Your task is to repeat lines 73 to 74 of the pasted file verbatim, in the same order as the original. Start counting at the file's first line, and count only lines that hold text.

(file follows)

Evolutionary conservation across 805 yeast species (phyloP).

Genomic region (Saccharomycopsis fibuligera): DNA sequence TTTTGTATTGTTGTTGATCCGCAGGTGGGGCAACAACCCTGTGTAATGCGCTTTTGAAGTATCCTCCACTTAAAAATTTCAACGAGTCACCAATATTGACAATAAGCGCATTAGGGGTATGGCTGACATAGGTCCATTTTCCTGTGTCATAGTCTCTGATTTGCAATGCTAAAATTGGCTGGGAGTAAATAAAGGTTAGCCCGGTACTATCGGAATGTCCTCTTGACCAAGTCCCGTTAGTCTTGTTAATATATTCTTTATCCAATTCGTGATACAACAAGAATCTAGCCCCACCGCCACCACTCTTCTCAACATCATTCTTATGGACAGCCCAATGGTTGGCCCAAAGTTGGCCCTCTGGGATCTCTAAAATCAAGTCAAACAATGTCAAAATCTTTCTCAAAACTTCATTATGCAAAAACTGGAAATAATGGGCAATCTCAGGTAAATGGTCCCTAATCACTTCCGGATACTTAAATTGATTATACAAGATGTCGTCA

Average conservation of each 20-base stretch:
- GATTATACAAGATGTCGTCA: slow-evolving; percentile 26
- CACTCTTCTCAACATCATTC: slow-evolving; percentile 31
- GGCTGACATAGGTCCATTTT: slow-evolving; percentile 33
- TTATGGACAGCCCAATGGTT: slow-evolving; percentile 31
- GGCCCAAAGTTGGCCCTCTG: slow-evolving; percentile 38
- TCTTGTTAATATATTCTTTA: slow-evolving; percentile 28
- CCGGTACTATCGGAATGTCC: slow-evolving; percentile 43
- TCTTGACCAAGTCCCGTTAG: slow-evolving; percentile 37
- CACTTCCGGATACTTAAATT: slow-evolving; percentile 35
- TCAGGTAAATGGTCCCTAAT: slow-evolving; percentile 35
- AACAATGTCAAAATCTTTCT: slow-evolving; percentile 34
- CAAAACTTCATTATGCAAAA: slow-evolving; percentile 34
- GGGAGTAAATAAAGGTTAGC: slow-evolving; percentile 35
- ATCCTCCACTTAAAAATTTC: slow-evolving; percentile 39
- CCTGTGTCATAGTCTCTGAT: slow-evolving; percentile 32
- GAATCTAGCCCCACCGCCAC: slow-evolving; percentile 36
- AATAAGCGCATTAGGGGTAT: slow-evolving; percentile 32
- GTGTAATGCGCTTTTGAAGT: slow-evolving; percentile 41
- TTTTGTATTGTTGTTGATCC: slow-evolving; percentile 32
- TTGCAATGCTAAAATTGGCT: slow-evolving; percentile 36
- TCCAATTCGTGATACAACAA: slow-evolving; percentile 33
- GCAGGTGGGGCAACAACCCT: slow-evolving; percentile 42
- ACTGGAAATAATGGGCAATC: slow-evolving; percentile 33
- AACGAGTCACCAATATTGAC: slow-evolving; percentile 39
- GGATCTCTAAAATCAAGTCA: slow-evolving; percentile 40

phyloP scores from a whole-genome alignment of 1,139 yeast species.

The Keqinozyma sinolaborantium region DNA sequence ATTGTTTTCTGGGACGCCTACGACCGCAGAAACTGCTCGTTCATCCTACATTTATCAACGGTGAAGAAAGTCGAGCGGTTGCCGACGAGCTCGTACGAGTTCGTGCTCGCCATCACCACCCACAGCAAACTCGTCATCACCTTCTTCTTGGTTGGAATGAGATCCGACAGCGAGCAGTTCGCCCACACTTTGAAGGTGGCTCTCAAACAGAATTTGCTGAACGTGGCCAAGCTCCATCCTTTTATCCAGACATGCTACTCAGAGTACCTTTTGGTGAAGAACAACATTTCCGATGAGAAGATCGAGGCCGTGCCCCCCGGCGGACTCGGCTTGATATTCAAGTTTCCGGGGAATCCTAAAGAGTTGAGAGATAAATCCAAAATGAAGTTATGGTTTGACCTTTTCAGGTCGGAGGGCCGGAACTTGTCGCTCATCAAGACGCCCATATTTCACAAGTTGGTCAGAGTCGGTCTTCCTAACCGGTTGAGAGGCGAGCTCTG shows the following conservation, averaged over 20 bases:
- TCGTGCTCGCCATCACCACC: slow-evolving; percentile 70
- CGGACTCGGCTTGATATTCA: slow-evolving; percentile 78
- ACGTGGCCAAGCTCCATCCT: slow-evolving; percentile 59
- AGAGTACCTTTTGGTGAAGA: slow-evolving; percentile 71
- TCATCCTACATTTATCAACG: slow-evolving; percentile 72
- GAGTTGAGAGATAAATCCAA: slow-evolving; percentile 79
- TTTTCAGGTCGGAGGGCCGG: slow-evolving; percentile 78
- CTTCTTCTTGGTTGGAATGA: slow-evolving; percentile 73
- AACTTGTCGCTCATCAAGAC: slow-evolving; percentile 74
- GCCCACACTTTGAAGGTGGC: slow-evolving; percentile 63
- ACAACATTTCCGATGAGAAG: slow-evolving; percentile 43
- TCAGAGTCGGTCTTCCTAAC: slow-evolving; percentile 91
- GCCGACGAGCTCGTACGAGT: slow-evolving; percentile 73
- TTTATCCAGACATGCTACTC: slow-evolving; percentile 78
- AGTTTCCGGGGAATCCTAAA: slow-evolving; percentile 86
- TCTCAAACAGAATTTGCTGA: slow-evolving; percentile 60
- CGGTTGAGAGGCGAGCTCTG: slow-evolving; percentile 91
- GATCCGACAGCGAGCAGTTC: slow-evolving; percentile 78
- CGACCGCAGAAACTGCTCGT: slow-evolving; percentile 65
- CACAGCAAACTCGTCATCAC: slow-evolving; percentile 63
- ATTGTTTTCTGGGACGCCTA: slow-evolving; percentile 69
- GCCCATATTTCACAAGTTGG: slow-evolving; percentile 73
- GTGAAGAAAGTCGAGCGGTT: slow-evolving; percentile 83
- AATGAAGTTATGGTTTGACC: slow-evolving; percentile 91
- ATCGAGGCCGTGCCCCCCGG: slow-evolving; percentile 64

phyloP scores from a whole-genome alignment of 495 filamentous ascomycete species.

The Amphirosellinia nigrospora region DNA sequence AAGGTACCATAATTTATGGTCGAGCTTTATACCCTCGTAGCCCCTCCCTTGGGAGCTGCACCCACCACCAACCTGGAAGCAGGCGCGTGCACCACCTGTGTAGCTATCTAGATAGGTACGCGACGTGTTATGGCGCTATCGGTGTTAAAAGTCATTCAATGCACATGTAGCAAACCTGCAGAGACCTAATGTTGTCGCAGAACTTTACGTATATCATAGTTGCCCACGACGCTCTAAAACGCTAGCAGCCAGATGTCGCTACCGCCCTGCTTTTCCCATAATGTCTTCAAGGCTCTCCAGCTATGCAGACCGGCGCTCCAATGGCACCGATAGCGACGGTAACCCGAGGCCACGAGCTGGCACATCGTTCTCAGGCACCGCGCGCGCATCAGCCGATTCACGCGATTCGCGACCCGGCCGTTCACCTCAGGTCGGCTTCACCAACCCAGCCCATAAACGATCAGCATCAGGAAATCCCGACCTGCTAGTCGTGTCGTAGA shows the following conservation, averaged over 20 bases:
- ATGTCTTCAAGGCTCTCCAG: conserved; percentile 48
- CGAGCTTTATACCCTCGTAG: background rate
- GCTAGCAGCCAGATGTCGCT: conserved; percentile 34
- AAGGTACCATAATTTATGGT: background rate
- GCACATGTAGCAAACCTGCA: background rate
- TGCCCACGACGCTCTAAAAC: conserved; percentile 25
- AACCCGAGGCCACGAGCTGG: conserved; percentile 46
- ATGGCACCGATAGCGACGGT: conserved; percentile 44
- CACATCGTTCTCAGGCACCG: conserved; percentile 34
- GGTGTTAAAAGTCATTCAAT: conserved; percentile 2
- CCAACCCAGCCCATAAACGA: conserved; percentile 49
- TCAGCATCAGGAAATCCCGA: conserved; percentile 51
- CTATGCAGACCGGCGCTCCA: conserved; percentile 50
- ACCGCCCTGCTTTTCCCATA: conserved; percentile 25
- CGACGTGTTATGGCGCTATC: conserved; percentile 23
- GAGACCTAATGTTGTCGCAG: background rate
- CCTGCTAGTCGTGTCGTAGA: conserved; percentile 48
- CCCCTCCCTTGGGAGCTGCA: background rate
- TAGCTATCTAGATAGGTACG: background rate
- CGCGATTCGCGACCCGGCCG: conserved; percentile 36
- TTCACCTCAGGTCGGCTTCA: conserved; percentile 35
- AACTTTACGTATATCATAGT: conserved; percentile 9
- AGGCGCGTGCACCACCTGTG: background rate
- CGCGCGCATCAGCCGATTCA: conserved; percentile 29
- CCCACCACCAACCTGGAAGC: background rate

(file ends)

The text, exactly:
- GAGACCTAATGTTGTCGCAG: background rate
- CCTGCTAGTCGTGTCGTAGA: conserved; percentile 48